Approx. Elevation

  • 14.6km

    Approx. Distance

  • 5.5%

    Avg. Gradient

The fun really begins on the Col de Vars with about 5km to go. After a very benign ride to that point, you are then faced with long stretches in double figures.  Le Cure took on the Vars after the Bonette during Stage 3 of 2017 so there were some tired bodies flogging up the hill – and grateful for the following descent to finish the day.

The Tour has crossed the Col de Vars an impressive 22 times, most recently in 2019.

Le Cure climbed this mountain in the following years:


Col des Aravis

  • 1486m

    Approx. Elevation

  • 18.8km

    Approx. Distance

  • 4.6%

    Avg. Gradient

Featuring on Le Cure in 2016 and 2018, the Aravis is a beautiful climb into Alpine pastures. While perhaps not an epic Col by Tour de France standards, it has been crossed by the Tour an astonishing 40 times.

For both of Le Cure’s outings, we started in La Clusaz which is where the proper climbing starts with gradients of 5-7% up to the summit.

Le Cure climbed this mountain in the following years:


Col des Champs

Le Cure climbed this mountain in the following years:


Col des Saisies

  • 1650m

    Approx. Elevation

  • 14.8km

    Approx. Distance

  • 5.0%

    Avg. Gradient

Le Cure climbed this mountain in the following years:


Col du Beau Plan

Le Cure climbed this mountain in the following years:


Col du Chaussy

Le Cure climbed this mountain in the following years:


Col du Galibier

The Tour has been ascending the Galibier since 1911, which at an imposing altitude of 2,642m, makes it one of the most revered climbs in cycling. The Galibier has featured on the Tour a staggering 59 times. Le Cure has ascended Galibier in both directions and, alongside the Col du Telegraphe, returned in Stage 3 of Le Cure 2019 with a spectacular thunder storm at the top.

“Oh, Sappey ! Oh, Laffrey ! Oh, Col Bayard ! Oh, Tourmalet ! I will not fail in my duty in proclaiming that next to the Galibier you are as weak as dishwater: before this giant there’s nothing one can do but doff one’s hat and bow down low.”   –    Henri Desgrange

Le Cure climbed this mountain in the following years:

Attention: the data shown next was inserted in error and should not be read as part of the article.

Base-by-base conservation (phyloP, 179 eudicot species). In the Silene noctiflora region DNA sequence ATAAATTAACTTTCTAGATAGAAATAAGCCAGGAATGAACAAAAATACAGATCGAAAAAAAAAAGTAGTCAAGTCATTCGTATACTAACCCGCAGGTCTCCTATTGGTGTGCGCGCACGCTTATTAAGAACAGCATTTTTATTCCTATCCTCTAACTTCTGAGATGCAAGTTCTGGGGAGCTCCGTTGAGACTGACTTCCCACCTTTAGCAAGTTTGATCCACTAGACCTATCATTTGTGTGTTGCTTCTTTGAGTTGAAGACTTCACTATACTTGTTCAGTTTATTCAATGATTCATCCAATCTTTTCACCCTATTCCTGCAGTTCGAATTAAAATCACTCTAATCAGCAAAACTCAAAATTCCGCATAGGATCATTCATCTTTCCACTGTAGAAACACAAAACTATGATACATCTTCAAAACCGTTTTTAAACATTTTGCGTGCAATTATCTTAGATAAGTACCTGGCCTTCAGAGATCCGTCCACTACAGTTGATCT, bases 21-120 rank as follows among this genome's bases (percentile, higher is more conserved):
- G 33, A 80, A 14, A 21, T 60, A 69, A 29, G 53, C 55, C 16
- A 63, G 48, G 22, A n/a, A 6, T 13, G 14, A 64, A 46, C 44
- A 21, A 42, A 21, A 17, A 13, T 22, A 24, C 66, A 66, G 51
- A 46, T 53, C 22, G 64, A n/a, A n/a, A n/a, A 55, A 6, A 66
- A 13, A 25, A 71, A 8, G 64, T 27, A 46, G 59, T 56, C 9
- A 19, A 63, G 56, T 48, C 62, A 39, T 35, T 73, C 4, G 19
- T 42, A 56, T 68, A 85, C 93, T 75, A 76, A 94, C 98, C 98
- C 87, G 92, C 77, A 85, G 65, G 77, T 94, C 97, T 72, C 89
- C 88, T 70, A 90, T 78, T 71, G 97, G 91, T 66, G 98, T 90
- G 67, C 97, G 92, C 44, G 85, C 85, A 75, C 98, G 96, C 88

Col du Glandon

There’s no getting away from it: the top of the Glandon is a brute. Le Cure (2015, 2018) has twice climbed all 21.3km of the Glandon. The average gradient of 7% does nothing to prepare riders for the last 3km though, which are >11%.

While never a summit finish, the Glandon has 14 times appeared on the Tour often in conjunction with the Croix de Fer.

Le Cure climbed this mountain in the following years:


Col du Grand Cucheron

  • 1118m

    Approx. Elevation

  • 3.5km

    Approx. Distance

  • 8.7%

    Avg. Gradient

Coming in the middle of Stage 3, 2021, Le Cure will join the Grand Cucheron around 3.5km from the summit.  Far from being able to enjoy a short climb, the Cucheron will come as a sting in the tail for the Curistas who will just have ascended 10km of the Champ-Laurent.

Le Cure climbed this mountain in the following years:


Col du Grand St Bernard

  • 2469m

    Approx. Elevation

  • 25km

    Approx. Distance

  • 7%

    Avg. Gradient

Standing at a massive 2,469m, the Col du Grand St Bernard is one of the most ancient passes through the western Alps, and the home of the eponymous dog. It is also the 4th highest col in Le Cure history, and a 30km marathon at an average of around 6%.  It has featured in the Tour de France on 5 occasions, the first time being in 1949, when the Italian legend Gino Bartali was first over the summit. He would go onto repeat his exploits the following day over the (marginally) smaller Col du Petit St Bernard.